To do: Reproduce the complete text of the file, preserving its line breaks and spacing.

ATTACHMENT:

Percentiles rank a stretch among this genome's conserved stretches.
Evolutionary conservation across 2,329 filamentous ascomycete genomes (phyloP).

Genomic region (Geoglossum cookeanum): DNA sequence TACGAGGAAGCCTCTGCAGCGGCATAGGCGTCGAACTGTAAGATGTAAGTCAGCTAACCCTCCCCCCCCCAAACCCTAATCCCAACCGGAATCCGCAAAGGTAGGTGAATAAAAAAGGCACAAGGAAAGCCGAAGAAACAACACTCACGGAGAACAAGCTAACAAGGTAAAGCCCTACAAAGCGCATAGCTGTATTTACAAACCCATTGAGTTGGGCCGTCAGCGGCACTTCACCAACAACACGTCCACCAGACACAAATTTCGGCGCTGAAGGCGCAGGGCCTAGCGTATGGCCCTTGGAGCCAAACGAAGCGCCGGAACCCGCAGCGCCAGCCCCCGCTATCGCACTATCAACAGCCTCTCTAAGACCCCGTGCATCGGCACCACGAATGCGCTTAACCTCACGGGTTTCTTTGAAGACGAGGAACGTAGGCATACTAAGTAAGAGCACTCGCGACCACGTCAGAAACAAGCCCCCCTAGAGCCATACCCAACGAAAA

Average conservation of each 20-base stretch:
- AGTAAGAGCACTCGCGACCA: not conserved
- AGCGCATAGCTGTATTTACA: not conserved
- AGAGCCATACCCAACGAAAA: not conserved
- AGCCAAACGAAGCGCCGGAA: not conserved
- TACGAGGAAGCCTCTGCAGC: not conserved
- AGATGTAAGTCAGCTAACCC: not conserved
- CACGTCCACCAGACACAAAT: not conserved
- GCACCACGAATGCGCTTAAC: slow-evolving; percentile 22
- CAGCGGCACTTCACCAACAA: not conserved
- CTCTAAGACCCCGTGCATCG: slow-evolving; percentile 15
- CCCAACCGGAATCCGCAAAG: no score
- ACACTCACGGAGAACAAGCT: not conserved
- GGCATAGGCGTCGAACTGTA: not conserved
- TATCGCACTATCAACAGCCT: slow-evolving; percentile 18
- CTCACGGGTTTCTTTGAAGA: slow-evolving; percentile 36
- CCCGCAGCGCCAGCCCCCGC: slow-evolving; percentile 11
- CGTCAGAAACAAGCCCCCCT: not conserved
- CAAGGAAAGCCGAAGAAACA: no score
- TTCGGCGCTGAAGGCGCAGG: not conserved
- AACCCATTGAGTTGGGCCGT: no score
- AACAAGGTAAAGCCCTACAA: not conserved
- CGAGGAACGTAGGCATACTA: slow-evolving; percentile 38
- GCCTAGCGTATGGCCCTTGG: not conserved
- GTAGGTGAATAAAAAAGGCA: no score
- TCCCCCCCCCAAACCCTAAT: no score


Percentiles rank a stretch among this genome's conserved stretches.
Evolutionary conservation across 2,329 filamentous ascomycete genomes (phyloP).

Genomic region (Geoglossum cookeanum): DNA sequence TACGAGGAAGCCTCTGCAGCGGCATAGGCGTCGAACTGTAAGATGTAAGTCAGCTAACCCTCCCCCCCCCAAACCCTAATCCCAACCGGAATCCGCAAAGGTAGGTGAATAAAAAAGGCACAAGGAAAGCCGAAGAAACAACACTCACGGAGAACAAGCTAACAAGGTAAAGCCCTACAAAGCGCATAGCTGTATTTACAAACCCATTGAGTTGGGCCGTCAGCGGCACTTCACCAACAACACGTCCACCAGACACAAATTTCGGCGCTGAAGGCGCAGGGCCTAGCGTATGGCCCTTGGAGCCAAACGAAGCGCCGGAACCCGCAGCGCCAGCCCCCGCTATCGCACTATCAACAGCCTCTCTAAGACCCCGTGCATCGGCACCACGAATGCGCTTAACCTCACGGGTTTCTTTGAAGACGAGGAACGTAGGCATACTAAGTAAGAGCACTCGCGACCACGTCAGAAACAAGCCCCCCTAGAGCCATACCCAACGAAAA

Average conservation of each 20-base stretch:
- AGTAAGAGCACTCGCGACCA: not conserved
- AGCGCATAGCTGTATTTACA: not conserved
- AGAGCCATACCCAACGAAAA: not conserved
- AGCCAAACGAAGCGCCGGAA: not conserved
- TACGAGGAAGCCTCTGCAGC: not conserved
- AGATGTAAGTCAGCTAACCC: not conserved
- CACGTCCACCAGACACAAAT: not conserved
- GCACCACGAATGCGCTTAAC: slow-evolving; percentile 22
- CAGCGGCACTTCACCAACAA: not conserved
- CTCTAAGACCCCGTGCATCG: slow-evolving; percentile 15
- CCCAACCGGAATCCGCAAAG: no score
- ACACTCACGGAGAACAAGCT: not conserved
- GGCATAGGCGTCGAACTGTA: not conserved
- TATCGCACTATCAACAGCCT: slow-evolving; percentile 18
- CTCACGGGTTTCTTTGAAGA: slow-evolving; percentile 36
- CCCGCAGCGCCAGCCCCCGC: slow-evolving; percentile 11
- CGTCAGAAACAAGCCCCCCT: not conserved
- CAAGGAAAGCCGAAGAAACA: no score
- TTCGGCGCTGAAGGCGCAGG: not conserved
- AACCCATTGAGTTGGGCCGT: no score
- AACAAGGTAAAGCCCTACAA: not conserved
- CGAGGAACGTAGGCATACTA: slow-evolving; percentile 38
- GCCTAGCGTATGGCCCTTGG: not conserved
- GTAGGTGAATAAAAAAGGCA: no score
- TCCCCCCCCCAAACCCTAAT: no score